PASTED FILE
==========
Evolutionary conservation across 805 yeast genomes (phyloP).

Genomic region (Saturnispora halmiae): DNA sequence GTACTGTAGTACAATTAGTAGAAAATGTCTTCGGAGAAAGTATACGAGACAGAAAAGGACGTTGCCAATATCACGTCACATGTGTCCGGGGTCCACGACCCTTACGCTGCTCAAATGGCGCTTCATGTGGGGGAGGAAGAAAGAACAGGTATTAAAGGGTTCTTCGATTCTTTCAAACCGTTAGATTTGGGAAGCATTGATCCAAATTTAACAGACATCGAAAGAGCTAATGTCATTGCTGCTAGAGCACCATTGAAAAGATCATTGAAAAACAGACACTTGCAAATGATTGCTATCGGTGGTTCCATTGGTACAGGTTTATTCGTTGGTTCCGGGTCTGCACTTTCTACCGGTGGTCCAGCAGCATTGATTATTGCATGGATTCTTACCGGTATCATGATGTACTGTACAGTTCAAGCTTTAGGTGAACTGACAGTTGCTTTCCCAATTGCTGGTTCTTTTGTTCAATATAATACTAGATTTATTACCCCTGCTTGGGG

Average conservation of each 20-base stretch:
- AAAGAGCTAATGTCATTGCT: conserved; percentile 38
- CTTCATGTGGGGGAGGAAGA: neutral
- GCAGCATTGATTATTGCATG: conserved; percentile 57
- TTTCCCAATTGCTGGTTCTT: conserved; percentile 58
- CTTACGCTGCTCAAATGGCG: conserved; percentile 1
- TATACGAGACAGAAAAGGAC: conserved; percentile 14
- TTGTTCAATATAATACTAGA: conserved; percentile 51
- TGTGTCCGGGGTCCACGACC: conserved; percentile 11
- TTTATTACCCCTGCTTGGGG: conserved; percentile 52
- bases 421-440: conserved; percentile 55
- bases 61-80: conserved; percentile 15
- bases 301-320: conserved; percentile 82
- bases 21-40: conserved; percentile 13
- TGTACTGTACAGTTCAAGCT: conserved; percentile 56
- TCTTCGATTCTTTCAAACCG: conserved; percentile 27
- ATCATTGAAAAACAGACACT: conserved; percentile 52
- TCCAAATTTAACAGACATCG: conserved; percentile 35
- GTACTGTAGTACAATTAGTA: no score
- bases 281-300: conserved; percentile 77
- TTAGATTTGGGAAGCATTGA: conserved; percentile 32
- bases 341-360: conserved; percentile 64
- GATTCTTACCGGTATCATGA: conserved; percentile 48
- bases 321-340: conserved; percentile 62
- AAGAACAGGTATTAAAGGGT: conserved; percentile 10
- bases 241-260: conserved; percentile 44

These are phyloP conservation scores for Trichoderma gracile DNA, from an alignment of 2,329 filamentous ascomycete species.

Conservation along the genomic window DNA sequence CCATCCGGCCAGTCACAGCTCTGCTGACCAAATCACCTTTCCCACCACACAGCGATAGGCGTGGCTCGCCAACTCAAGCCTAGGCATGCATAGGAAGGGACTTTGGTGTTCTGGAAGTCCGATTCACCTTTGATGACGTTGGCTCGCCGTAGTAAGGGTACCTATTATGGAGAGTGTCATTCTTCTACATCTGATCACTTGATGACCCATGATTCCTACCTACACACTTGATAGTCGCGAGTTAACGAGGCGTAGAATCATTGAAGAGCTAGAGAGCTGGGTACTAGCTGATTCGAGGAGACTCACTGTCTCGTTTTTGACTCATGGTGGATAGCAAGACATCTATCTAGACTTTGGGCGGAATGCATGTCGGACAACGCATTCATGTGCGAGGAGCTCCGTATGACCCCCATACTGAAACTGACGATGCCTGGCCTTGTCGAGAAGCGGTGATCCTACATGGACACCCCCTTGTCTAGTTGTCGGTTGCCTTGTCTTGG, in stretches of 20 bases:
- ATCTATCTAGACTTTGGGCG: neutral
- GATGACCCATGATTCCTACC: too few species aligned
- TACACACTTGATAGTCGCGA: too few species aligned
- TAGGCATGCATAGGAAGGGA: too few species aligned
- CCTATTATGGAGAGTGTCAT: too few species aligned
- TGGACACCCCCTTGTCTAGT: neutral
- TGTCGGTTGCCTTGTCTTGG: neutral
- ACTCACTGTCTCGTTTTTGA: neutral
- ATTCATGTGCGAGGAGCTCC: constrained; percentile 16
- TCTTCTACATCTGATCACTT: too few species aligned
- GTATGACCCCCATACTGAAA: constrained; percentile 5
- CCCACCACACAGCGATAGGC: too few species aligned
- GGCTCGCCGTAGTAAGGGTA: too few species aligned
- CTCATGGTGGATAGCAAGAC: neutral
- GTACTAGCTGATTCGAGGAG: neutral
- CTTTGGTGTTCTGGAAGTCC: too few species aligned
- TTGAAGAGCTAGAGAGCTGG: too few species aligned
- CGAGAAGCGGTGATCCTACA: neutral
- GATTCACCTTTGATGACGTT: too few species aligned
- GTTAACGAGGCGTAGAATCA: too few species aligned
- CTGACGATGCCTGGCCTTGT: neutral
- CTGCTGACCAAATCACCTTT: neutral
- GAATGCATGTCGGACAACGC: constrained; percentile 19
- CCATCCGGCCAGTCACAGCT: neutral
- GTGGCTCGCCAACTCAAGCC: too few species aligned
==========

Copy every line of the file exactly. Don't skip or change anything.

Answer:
Evolutionary conservation across 805 yeast genomes (phyloP).

Genomic region (Saturnispora halmiae): DNA sequence GTACTGTAGTACAATTAGTAGAAAATGTCTTCGGAGAAAGTATACGAGACAGAAAAGGACGTTGCCAATATCACGTCACATGTGTCCGGGGTCCACGACCCTTACGCTGCTCAAATGGCGCTTCATGTGGGGGAGGAAGAAAGAACAGGTATTAAAGGGTTCTTCGATTCTTTCAAACCGTTAGATTTGGGAAGCATTGATCCAAATTTAACAGACATCGAAAGAGCTAATGTCATTGCTGCTAGAGCACCATTGAAAAGATCATTGAAAAACAGACACTTGCAAATGATTGCTATCGGTGGTTCCATTGGTACAGGTTTATTCGTTGGTTCCGGGTCTGCACTTTCTACCGGTGGTCCAGCAGCATTGATTATTGCATGGATTCTTACCGGTATCATGATGTACTGTACAGTTCAAGCTTTAGGTGAACTGACAGTTGCTTTCCCAATTGCTGGTTCTTTTGTTCAATATAATACTAGATTTATTACCCCTGCTTGGGG

Average conservation of each 20-base stretch:
- AAAGAGCTAATGTCATTGCT: conserved; percentile 38
- CTTCATGTGGGGGAGGAAGA: neutral
- GCAGCATTGATTATTGCATG: conserved; percentile 57
- TTTCCCAATTGCTGGTTCTT: conserved; percentile 58
- CTTACGCTGCTCAAATGGCG: conserved; percentile 1
- TATACGAGACAGAAAAGGAC: conserved; percentile 14
- TTGTTCAATATAATACTAGA: conserved; percentile 51
- TGTGTCCGGGGTCCACGACC: conserved; percentile 11
- TTTATTACCCCTGCTTGGGG: conserved; percentile 52
- bases 421-440: conserved; percentile 55
- bases 61-80: conserved; percentile 15
- bases 301-320: conserved; percentile 82
- bases 21-40: conserved; percentile 13
- TGTACTGTACAGTTCAAGCT: conserved; percentile 56
- TCTTCGATTCTTTCAAACCG: conserved; percentile 27
- ATCATTGAAAAACAGACACT: conserved; percentile 52
- TCCAAATTTAACAGACATCG: conserved; percentile 35
- GTACTGTAGTACAATTAGTA: no score
- bases 281-300: conserved; percentile 77
- TTAGATTTGGGAAGCATTGA: conserved; percentile 32
- bases 341-360: conserved; percentile 64
- GATTCTTACCGGTATCATGA: conserved; percentile 48
- bases 321-340: conserved; percentile 62
- AAGAACAGGTATTAAAGGGT: conserved; percentile 10
- bases 241-260: conserved; percentile 44

These are phyloP conservation scores for Trichoderma gracile DNA, from an alignment of 2,329 filamentous ascomycete species.

Conservation along the genomic window DNA sequence CCATCCGGCCAGTCACAGCTCTGCTGACCAAATCACCTTTCCCACCACACAGCGATAGGCGTGGCTCGCCAACTCAAGCCTAGGCATGCATAGGAAGGGACTTTGGTGTTCTGGAAGTCCGATTCACCTTTGATGACGTTGGCTCGCCGTAGTAAGGGTACCTATTATGGAGAGTGTCATTCTTCTACATCTGATCACTTGATGACCCATGATTCCTACCTACACACTTGATAGTCGCGAGTTAACGAGGCGTAGAATCATTGAAGAGCTAGAGAGCTGGGTACTAGCTGATTCGAGGAGACTCACTGTCTCGTTTTTGACTCATGGTGGATAGCAAGACATCTATCTAGACTTTGGGCGGAATGCATGTCGGACAACGCATTCATGTGCGAGGAGCTCCGTATGACCCCCATACTGAAACTGACGATGCCTGGCCTTGTCGAGAAGCGGTGATCCTACATGGACACCCCCTTGTCTAGTTGTCGGTTGCCTTGTCTTGG, in stretches of 20 bases:
- ATCTATCTAGACTTTGGGCG: neutral
- GATGACCCATGATTCCTACC: too few species aligned
- TACACACTTGATAGTCGCGA: too few species aligned
- TAGGCATGCATAGGAAGGGA: too few species aligned
- CCTATTATGGAGAGTGTCAT: too few species aligned
- TGGACACCCCCTTGTCTAGT: neutral
- TGTCGGTTGCCTTGTCTTGG: neutral
- ACTCACTGTCTCGTTTTTGA: neutral
- ATTCATGTGCGAGGAGCTCC: constrained; percentile 16
- TCTTCTACATCTGATCACTT: too few species aligned
- GTATGACCCCCATACTGAAA: constrained; percentile 5
- CCCACCACACAGCGATAGGC: too few species aligned
- GGCTCGCCGTAGTAAGGGTA: too few species aligned
- CTCATGGTGGATAGCAAGAC: neutral
- GTACTAGCTGATTCGAGGAG: neutral
- CTTTGGTGTTCTGGAAGTCC: too few species aligned
- TTGAAGAGCTAGAGAGCTGG: too few species aligned
- CGAGAAGCGGTGATCCTACA: neutral
- GATTCACCTTTGATGACGTT: too few species aligned
- GTTAACGAGGCGTAGAATCA: too few species aligned
- CTGACGATGCCTGGCCTTGT: neutral
- CTGCTGACCAAATCACCTTT: neutral
- GAATGCATGTCGGACAACGC: constrained; percentile 19
- CCATCCGGCCAGTCACAGCT: neutral
- GTGGCTCGCCAACTCAAGCC: too few species aligned